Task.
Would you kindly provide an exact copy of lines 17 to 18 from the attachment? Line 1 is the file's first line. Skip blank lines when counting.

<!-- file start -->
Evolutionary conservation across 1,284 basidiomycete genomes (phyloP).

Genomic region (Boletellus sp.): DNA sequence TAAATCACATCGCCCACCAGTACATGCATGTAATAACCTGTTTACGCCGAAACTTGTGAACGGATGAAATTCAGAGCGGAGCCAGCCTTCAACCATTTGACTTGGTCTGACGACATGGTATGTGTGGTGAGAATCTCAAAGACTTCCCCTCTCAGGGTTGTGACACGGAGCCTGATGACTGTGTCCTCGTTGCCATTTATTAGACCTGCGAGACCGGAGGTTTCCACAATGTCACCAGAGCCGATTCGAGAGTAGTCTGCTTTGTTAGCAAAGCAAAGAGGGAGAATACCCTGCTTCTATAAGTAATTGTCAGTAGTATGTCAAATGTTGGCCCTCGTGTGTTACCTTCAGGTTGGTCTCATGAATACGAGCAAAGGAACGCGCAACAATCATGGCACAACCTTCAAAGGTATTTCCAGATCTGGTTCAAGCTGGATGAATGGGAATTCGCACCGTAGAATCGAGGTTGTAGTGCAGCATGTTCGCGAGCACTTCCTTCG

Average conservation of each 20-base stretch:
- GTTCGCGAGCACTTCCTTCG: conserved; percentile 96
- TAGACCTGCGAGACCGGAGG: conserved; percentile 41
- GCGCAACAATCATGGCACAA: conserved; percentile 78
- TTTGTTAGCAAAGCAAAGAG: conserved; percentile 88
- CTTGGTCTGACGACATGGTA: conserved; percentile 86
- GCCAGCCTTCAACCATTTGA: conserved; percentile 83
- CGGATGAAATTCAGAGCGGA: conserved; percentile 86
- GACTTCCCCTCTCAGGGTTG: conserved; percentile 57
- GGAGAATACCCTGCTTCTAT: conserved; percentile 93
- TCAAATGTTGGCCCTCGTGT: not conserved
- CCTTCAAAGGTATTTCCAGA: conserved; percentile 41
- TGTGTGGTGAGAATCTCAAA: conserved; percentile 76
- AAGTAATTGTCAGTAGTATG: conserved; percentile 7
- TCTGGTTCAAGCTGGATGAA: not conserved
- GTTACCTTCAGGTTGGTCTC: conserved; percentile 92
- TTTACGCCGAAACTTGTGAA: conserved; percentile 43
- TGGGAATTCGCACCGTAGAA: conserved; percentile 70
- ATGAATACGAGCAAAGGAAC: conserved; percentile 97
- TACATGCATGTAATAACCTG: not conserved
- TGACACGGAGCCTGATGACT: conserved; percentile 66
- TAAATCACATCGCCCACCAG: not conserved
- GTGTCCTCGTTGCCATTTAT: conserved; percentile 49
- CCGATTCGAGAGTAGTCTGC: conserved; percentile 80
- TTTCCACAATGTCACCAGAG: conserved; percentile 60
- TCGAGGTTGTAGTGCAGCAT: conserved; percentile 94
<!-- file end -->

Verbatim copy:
- TCTGGTTCAAGCTGGATGAA: not conserved
- GTTACCTTCAGGTTGGTCTC: conserved; percentile 92